‘Vanguard’ experiments in fighting poverty
Op-Ed by Paul Ryan
Editor’s Note: This article is the first in a two-part series. We asked two prominent members of Congress, both Catholics with famous names, to respond to Pope Francis’ repeated calls to empower the poor . The second response, by Congressman Joseph P. Kennedy III , Democrat of Massachusetts, is online and will appear in print on Oct. 20.
Some years before he became Pope Francis, Cardinal Jorge Bergoglio was talking with a friend about serving the poor. When helping people in need, he said, his first concern was material: “Are you hungry? Here, here is something to eat. ” But poverty isn’t just a form of deprivation; it’s also a form of isolation. People always need to eat, and often they need something more, like a teacher or a job. In other words, they need other people. So “the poor must not be perpetually marginalized,” the cardinal warned. Instead, “we [must] integrate them into our community.”
I could not agree more. There is a lot of untapped potential in this country; I have seen it firsthand. In the past two years, I have traveled to 10 different communities that are fighting poverty every day, from a homeless shelter in Denver to a rehab center in San Antonio. Every person I have met has had a different story. But every story they have told has had the same message: Once people find a niche and put down roots, they draw strength from the people around them and they grow. So to expand opportunity in this country, we have to bring the poor back into our communities. And the safety net can serve as the missing link by helping people find work.
Market and Government
Before we can repair the safety net, we have to repair the thinking behind it. In all these debates over poverty , people tend to think there are two competing principles at work: the market and the government. In other words, people think you have to pin all your hopes on either private charity or public assistance. That is a false choice—because both the market and the government are tools. We use them for our own purposes. And we should make them work together to enhance human dignity. So the question is not whether we should use the market or the government; it is how to use them both. And one of my guides is Catholic social teaching . Instead of two competing principles, I rely on two complementary principles: solidarity  and subsidiarity .
Solidarity is a shared commitment to the common good. It is the belief that we are all in this together, so we should look out for each other, both in our private lives and in our public policy. As St. Paul once wrote, “If [one] part suffers, all the parts suffer with it; if one part is honored, all the parts share its joy” (1 Cor 12:26 ). Our goal, then, is to foster a healthy economy, one that promotes the most talented and protects the most vulnerable. This is what we mean by a preferential option for the poor. Just as a doctor heals a wound to help the whole body, we take care of people in need because the whole country will benefit.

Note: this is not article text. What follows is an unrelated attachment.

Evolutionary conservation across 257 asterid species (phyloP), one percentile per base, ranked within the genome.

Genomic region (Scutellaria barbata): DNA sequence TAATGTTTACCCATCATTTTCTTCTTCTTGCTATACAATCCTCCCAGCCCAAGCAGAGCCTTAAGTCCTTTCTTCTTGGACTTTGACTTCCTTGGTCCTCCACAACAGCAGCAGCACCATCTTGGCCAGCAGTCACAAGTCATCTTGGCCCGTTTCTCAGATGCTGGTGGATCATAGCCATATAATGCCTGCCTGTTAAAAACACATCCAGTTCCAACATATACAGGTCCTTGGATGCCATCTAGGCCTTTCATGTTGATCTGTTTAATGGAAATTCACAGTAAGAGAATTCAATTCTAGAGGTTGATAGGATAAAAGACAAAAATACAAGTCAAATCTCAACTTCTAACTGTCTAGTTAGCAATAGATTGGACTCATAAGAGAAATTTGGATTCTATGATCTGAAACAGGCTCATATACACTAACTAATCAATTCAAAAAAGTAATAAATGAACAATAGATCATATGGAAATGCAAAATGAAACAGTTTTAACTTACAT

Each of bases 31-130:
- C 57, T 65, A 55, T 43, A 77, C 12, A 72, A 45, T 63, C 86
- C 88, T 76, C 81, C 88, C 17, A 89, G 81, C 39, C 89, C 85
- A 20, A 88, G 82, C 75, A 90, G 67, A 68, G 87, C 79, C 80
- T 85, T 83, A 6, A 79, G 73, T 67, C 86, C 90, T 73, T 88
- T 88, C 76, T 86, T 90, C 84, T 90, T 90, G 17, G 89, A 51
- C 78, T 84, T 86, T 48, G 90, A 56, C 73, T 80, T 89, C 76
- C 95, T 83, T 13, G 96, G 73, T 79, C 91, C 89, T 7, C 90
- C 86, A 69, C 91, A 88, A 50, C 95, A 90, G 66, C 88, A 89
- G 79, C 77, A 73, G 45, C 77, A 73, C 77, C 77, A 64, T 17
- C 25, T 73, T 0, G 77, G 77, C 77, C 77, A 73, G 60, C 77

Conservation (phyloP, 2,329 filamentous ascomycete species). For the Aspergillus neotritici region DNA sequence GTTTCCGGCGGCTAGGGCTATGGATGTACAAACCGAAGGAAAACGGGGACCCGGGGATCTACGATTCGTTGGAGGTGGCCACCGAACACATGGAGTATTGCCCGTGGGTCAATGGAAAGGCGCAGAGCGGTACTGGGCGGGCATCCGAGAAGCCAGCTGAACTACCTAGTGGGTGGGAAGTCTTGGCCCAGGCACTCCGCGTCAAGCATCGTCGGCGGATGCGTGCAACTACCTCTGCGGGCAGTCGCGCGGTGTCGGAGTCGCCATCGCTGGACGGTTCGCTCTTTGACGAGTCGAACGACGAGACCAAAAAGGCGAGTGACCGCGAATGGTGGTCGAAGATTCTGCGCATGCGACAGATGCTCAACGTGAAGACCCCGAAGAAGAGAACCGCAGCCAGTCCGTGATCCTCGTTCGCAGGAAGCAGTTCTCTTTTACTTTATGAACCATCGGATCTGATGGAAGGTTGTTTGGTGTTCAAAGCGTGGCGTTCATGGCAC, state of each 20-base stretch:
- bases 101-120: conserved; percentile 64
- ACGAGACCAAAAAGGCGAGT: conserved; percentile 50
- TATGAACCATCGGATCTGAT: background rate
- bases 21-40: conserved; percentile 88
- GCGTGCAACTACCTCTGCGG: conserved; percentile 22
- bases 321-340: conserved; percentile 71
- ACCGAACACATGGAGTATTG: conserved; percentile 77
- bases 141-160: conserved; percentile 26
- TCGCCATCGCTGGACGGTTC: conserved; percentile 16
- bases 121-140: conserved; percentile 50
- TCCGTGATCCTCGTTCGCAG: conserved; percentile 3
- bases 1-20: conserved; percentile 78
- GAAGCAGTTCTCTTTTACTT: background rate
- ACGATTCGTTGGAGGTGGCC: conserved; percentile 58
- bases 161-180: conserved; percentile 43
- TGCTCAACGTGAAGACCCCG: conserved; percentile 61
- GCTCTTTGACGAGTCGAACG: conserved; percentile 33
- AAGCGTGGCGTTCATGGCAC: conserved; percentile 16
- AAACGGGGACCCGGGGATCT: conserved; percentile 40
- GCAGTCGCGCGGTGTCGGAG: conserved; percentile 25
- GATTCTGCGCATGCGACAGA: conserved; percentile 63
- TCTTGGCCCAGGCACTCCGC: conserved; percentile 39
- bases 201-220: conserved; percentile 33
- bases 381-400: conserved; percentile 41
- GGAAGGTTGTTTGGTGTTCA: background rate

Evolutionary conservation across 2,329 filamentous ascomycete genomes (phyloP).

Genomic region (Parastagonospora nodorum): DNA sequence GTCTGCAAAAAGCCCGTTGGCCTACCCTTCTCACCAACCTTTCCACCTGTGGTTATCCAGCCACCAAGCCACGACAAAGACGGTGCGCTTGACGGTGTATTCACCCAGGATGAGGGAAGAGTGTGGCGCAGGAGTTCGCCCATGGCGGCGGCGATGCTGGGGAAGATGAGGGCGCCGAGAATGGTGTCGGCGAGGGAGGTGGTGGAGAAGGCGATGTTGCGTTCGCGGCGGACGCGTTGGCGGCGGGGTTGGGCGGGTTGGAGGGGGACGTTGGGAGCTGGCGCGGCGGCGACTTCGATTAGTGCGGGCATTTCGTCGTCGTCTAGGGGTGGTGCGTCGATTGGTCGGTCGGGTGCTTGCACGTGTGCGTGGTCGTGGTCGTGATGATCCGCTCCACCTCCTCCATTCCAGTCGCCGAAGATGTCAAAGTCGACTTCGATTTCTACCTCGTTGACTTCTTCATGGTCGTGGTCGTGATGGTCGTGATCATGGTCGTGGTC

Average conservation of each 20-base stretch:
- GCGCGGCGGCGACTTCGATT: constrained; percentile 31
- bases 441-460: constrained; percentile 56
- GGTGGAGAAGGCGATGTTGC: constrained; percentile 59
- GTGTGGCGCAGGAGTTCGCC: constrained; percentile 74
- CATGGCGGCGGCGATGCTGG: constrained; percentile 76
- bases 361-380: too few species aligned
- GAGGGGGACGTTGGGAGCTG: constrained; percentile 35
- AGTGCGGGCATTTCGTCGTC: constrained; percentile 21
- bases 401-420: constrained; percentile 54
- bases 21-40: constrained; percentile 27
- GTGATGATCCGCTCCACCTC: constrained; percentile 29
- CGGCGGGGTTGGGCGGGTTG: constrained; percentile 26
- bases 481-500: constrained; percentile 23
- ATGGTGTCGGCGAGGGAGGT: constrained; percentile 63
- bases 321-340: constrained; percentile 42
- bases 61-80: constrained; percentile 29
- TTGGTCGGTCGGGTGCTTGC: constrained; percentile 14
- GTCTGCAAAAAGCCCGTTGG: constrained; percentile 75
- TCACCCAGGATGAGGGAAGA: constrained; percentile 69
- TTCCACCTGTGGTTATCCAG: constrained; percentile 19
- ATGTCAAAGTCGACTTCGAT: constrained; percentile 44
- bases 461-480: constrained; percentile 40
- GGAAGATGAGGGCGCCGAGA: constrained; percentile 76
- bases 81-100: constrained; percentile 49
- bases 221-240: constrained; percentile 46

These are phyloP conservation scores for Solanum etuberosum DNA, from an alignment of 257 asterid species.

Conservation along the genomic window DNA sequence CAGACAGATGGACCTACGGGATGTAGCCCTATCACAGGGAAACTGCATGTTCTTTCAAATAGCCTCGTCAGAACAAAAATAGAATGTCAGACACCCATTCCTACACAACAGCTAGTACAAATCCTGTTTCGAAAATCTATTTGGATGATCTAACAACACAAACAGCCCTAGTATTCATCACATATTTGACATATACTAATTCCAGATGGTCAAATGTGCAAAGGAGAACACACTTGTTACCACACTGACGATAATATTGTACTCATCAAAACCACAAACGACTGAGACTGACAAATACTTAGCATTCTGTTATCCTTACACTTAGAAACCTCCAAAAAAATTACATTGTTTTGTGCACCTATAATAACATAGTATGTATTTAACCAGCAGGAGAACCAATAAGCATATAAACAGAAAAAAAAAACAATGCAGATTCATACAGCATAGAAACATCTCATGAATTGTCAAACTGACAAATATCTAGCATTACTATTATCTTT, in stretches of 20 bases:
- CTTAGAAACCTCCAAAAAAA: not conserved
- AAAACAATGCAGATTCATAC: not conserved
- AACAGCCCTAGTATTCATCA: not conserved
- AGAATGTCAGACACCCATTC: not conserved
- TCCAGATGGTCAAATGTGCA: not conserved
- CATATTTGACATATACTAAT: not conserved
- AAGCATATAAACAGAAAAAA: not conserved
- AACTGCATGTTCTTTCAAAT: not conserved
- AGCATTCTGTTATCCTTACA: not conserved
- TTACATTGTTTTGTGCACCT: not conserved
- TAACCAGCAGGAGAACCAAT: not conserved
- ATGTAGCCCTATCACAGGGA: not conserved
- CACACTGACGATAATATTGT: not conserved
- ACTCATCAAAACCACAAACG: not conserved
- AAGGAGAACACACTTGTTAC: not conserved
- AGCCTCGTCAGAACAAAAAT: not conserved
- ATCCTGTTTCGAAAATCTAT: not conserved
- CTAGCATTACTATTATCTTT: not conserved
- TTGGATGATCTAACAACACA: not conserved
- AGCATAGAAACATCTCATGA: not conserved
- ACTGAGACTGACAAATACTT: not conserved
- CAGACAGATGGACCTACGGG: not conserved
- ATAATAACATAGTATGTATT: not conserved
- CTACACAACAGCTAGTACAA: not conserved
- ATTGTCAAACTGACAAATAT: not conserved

Subsidiarity, meanwhile, is a prudent deference to the people closest to the problem. Whenever there is hardship—whether it is unemployment, addiction or illness—we first look to the people on the ground to solve it because they know their communities best. They know the simple but vital facts: Who is looking for a job? Who is hiring? What skills are in demand? And only when the community is unable to solve the problem on its own do we ask the government to step in. And even then, government must work with the people in the community, not against them.
Every public policy should strike a balance between these two principles. Too much solidarity would blind us to our different needs. And too much subsidiarity would blind us to our shared goals. These principles are not mutually exclusive; in fact, they are mutually reinforcing. If solidarity is the team spirit, then subsidiarity is the game plan. We have to remember that though each part of our country looks out for the whole, each part makes a different contribution to the whole. As St. Paul wrote, “If the whole body were an eye, where would the hearing be? If the whole body were hearing, where would the sense of smell be?” (1 Cor 12:17 ).
Confronting ‘Deep’ Poverty